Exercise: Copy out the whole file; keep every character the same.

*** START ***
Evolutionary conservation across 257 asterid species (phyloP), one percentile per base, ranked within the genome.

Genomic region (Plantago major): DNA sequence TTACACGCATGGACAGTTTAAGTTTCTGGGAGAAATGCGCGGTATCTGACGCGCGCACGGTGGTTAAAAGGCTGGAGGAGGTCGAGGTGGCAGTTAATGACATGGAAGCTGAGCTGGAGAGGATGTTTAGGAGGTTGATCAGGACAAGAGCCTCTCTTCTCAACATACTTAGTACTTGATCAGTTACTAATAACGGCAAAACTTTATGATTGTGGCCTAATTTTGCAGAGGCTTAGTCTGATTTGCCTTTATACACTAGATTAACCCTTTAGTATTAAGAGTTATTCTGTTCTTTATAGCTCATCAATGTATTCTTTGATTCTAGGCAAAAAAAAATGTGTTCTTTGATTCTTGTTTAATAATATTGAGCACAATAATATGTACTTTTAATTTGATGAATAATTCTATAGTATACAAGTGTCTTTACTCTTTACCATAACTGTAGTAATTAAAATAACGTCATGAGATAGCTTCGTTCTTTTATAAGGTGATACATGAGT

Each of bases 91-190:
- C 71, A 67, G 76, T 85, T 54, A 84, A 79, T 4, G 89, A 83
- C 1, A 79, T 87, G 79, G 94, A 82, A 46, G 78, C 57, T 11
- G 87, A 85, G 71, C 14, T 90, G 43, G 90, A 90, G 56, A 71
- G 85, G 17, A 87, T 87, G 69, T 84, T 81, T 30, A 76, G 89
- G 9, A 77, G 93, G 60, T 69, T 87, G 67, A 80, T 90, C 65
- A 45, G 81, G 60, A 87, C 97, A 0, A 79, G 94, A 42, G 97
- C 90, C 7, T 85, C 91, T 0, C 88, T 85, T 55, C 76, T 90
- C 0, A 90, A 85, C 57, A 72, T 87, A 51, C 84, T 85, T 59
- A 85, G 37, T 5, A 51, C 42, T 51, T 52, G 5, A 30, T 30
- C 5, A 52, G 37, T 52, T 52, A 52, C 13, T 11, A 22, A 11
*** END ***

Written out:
Evolutionary conservation across 257 asterid species (phyloP), one percentile per base, ranked within the genome.

Genomic region (Plantago major): DNA sequence TTACACGCATGGACAGTTTAAGTTTCTGGGAGAAATGCGCGGTATCTGACGCGCGCACGGTGGTTAAAAGGCTGGAGGAGGTCGAGGTGGCAGTTAATGACATGGAAGCTGAGCTGGAGAGGATGTTTAGGAGGTTGATCAGGACAAGAGCCTCTCTTCTCAACATACTTAGTACTTGATCAGTTACTAATAACGGCAAAACTTTATGATTGTGGCCTAATTTTGCAGAGGCTTAGTCTGATTTGCCTTTATACACTAGATTAACCCTTTAGTATTAAGAGTTATTCTGTTCTTTATAGCTCATCAATGTATTCTTTGATTCTAGGCAAAAAAAAATGTGTTCTTTGATTCTTGTTTAATAATATTGAGCACAATAATATGTACTTTTAATTTGATGAATAATTCTATAGTATACAAGTGTCTTTACTCTTTACCATAACTGTAGTAATTAAAATAACGTCATGAGATAGCTTCGTTCTTTTATAAGGTGATACATGAGT

Each of bases 91-190:
- C 71, A 67, G 76, T 85, T 54, A 84, A 79, T 4, G 89, A 83
- C 1, A 79, T 87, G 79, G 94, A 82, A 46, G 78, C 57, T 11
- G 87, A 85, G 71, C 14, T 90, G 43, G 90, A 90, G 56, A 71
- G 85, G 17, A 87, T 87, G 69, T 84, T 81, T 30, A 76, G 89
- G 9, A 77, G 93, G 60, T 69, T 87, G 67, A 80, T 90, C 65
- A 45, G 81, G 60, A 87, C 97, A 0, A 79, G 94, A 42, G 97
- C 90, C 7, T 85, C 91, T 0, C 88, T 85, T 55, C 76, T 90
- C 0, A 90, A 85, C 57, A 72, T 87, A 51, C 84, T 85, T 59
- A 85, G 37, T 5, A 51, C 42, T 51, T 52, G 5, A 30, T 30
- C 5, A 52, G 37, T 52, T 52, A 52, C 13, T 11, A 22, A 11